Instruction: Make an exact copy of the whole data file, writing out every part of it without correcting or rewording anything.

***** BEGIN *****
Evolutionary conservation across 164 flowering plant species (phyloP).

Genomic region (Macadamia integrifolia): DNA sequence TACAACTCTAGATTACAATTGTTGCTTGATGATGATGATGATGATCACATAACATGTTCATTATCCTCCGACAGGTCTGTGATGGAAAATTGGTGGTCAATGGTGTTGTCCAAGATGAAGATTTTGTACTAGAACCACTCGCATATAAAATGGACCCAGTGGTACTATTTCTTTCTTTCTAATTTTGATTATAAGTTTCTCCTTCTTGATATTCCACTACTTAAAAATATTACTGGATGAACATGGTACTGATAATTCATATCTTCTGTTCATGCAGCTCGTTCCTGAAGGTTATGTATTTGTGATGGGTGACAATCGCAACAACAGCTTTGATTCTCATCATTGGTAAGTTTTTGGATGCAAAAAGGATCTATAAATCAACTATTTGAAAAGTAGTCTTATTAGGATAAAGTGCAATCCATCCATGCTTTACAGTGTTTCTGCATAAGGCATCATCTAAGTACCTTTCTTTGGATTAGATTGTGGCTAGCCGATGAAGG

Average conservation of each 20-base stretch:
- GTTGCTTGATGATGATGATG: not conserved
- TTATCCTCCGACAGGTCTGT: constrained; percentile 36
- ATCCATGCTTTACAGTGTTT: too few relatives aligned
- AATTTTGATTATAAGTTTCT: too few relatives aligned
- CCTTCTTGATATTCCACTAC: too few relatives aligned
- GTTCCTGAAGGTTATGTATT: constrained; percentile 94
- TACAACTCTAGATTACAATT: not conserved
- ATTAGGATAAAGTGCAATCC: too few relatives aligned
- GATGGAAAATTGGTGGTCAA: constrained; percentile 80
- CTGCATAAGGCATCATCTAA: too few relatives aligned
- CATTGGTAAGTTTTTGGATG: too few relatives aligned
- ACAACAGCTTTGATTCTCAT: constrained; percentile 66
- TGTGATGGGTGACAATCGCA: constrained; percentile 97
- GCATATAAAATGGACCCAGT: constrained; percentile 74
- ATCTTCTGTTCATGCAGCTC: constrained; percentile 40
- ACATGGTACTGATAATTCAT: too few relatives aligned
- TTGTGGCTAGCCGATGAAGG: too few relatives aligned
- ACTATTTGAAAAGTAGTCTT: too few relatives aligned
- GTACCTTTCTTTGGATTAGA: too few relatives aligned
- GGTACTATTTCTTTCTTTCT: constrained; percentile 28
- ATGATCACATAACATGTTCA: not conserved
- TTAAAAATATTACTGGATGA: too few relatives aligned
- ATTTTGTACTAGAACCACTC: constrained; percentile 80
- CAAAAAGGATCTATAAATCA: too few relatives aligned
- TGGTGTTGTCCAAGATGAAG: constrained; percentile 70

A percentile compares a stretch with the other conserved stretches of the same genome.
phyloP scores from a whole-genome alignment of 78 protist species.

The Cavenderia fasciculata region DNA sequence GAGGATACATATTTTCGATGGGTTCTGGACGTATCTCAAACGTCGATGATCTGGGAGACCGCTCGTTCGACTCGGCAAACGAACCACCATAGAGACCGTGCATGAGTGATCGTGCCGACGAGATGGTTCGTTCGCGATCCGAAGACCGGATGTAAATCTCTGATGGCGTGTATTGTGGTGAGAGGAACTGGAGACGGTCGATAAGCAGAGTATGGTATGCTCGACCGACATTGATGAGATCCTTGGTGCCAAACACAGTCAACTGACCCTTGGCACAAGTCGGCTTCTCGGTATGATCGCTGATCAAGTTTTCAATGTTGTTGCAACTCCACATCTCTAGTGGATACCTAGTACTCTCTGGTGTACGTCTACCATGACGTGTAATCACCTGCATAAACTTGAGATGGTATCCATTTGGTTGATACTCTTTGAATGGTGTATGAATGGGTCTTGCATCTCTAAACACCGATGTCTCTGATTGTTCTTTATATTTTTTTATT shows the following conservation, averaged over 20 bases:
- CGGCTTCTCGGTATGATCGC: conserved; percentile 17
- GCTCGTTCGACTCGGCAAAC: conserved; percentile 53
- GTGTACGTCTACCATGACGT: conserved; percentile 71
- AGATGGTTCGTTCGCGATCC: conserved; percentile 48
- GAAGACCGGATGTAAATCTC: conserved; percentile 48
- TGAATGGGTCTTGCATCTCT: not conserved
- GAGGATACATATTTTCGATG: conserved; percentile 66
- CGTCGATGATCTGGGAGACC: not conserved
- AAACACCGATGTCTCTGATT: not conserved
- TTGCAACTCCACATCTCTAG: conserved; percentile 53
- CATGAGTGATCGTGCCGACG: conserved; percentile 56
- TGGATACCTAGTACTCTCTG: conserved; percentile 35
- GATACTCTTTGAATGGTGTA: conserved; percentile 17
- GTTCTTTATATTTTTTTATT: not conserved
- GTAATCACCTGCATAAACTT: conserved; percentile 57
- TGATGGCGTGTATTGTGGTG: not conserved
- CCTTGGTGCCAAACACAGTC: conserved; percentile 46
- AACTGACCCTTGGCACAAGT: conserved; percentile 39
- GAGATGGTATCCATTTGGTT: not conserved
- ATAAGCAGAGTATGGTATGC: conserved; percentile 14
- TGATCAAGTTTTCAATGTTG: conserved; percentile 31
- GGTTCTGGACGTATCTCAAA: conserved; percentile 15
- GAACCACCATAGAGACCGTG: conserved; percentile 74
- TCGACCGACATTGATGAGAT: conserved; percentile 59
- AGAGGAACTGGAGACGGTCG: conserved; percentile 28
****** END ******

Evolutionary conservation across 164 flowering plant species (phyloP).

Genomic region (Macadamia integrifolia): DNA sequence TACAACTCTAGATTACAATTGTTGCTTGATGATGATGATGATGATCACATAACATGTTCATTATCCTCCGACAGGTCTGTGATGGAAAATTGGTGGTCAATGGTGTTGTCCAAGATGAAGATTTTGTACTAGAACCACTCGCATATAAAATGGACCCAGTGGTACTATTTCTTTCTTTCTAATTTTGATTATAAGTTTCTCCTTCTTGATATTCCACTACTTAAAAATATTACTGGATGAACATGGTACTGATAATTCATATCTTCTGTTCATGCAGCTCGTTCCTGAAGGTTATGTATTTGTGATGGGTGACAATCGCAACAACAGCTTTGATTCTCATCATTGGTAAGTTTTTGGATGCAAAAAGGATCTATAAATCAACTATTTGAAAAGTAGTCTTATTAGGATAAAGTGCAATCCATCCATGCTTTACAGTGTTTCTGCATAAGGCATCATCTAAGTACCTTTCTTTGGATTAGATTGTGGCTAGCCGATGAAGG

Average conservation of each 20-base stretch:
- GTTGCTTGATGATGATGATG: not conserved
- TTATCCTCCGACAGGTCTGT: constrained; percentile 36
- ATCCATGCTTTACAGTGTTT: too few relatives aligned
- AATTTTGATTATAAGTTTCT: too few relatives aligned
- CCTTCTTGATATTCCACTAC: too few relatives aligned
- GTTCCTGAAGGTTATGTATT: constrained; percentile 94
- TACAACTCTAGATTACAATT: not conserved
- ATTAGGATAAAGTGCAATCC: too few relatives aligned
- GATGGAAAATTGGTGGTCAA: constrained; percentile 80
- CTGCATAAGGCATCATCTAA: too few relatives aligned
- CATTGGTAAGTTTTTGGATG: too few relatives aligned
- ACAACAGCTTTGATTCTCAT: constrained; percentile 66
- TGTGATGGGTGACAATCGCA: constrained; percentile 97
- GCATATAAAATGGACCCAGT: constrained; percentile 74
- ATCTTCTGTTCATGCAGCTC: constrained; percentile 40
- ACATGGTACTGATAATTCAT: too few relatives aligned
- TTGTGGCTAGCCGATGAAGG: too few relatives aligned
- ACTATTTGAAAAGTAGTCTT: too few relatives aligned
- GTACCTTTCTTTGGATTAGA: too few relatives aligned
- GGTACTATTTCTTTCTTTCT: constrained; percentile 28
- ATGATCACATAACATGTTCA: not conserved
- TTAAAAATATTACTGGATGA: too few relatives aligned
- ATTTTGTACTAGAACCACTC: constrained; percentile 80
- CAAAAAGGATCTATAAATCA: too few relatives aligned
- TGGTGTTGTCCAAGATGAAG: constrained; percentile 70

A percentile compares a stretch with the other conserved stretches of the same genome.
phyloP scores from a whole-genome alignment of 78 protist species.

The Cavenderia fasciculata region DNA sequence GAGGATACATATTTTCGATGGGTTCTGGACGTATCTCAAACGTCGATGATCTGGGAGACCGCTCGTTCGACTCGGCAAACGAACCACCATAGAGACCGTGCATGAGTGATCGTGCCGACGAGATGGTTCGTTCGCGATCCGAAGACCGGATGTAAATCTCTGATGGCGTGTATTGTGGTGAGAGGAACTGGAGACGGTCGATAAGCAGAGTATGGTATGCTCGACCGACATTGATGAGATCCTTGGTGCCAAACACAGTCAACTGACCCTTGGCACAAGTCGGCTTCTCGGTATGATCGCTGATCAAGTTTTCAATGTTGTTGCAACTCCACATCTCTAGTGGATACCTAGTACTCTCTGGTGTACGTCTACCATGACGTGTAATCACCTGCATAAACTTGAGATGGTATCCATTTGGTTGATACTCTTTGAATGGTGTATGAATGGGTCTTGCATCTCTAAACACCGATGTCTCTGATTGTTCTTTATATTTTTTTATT shows the following conservation, averaged over 20 bases:
- CGGCTTCTCGGTATGATCGC: conserved; percentile 17
- GCTCGTTCGACTCGGCAAAC: conserved; percentile 53
- GTGTACGTCTACCATGACGT: conserved; percentile 71
- AGATGGTTCGTTCGCGATCC: conserved; percentile 48
- GAAGACCGGATGTAAATCTC: conserved; percentile 48
- TGAATGGGTCTTGCATCTCT: not conserved
- GAGGATACATATTTTCGATG: conserved; percentile 66
- CGTCGATGATCTGGGAGACC: not conserved
- AAACACCGATGTCTCTGATT: not conserved
- TTGCAACTCCACATCTCTAG: conserved; percentile 53
- CATGAGTGATCGTGCCGACG: conserved; percentile 56
- TGGATACCTAGTACTCTCTG: conserved; percentile 35
- GATACTCTTTGAATGGTGTA: conserved; percentile 17
- GTTCTTTATATTTTTTTATT: not conserved
- GTAATCACCTGCATAAACTT: conserved; percentile 57
- TGATGGCGTGTATTGTGGTG: not conserved
- CCTTGGTGCCAAACACAGTC: conserved; percentile 46
- AACTGACCCTTGGCACAAGT: conserved; percentile 39
- GAGATGGTATCCATTTGGTT: not conserved
- ATAAGCAGAGTATGGTATGC: conserved; percentile 14
- TGATCAAGTTTTCAATGTTG: conserved; percentile 31
- GGTTCTGGACGTATCTCAAA: conserved; percentile 15
- GAACCACCATAGAGACCGTG: conserved; percentile 74
- TCGACCGACATTGATGAGAT: conserved; percentile 59
- AGAGGAACTGGAGACGGTCG: conserved; percentile 28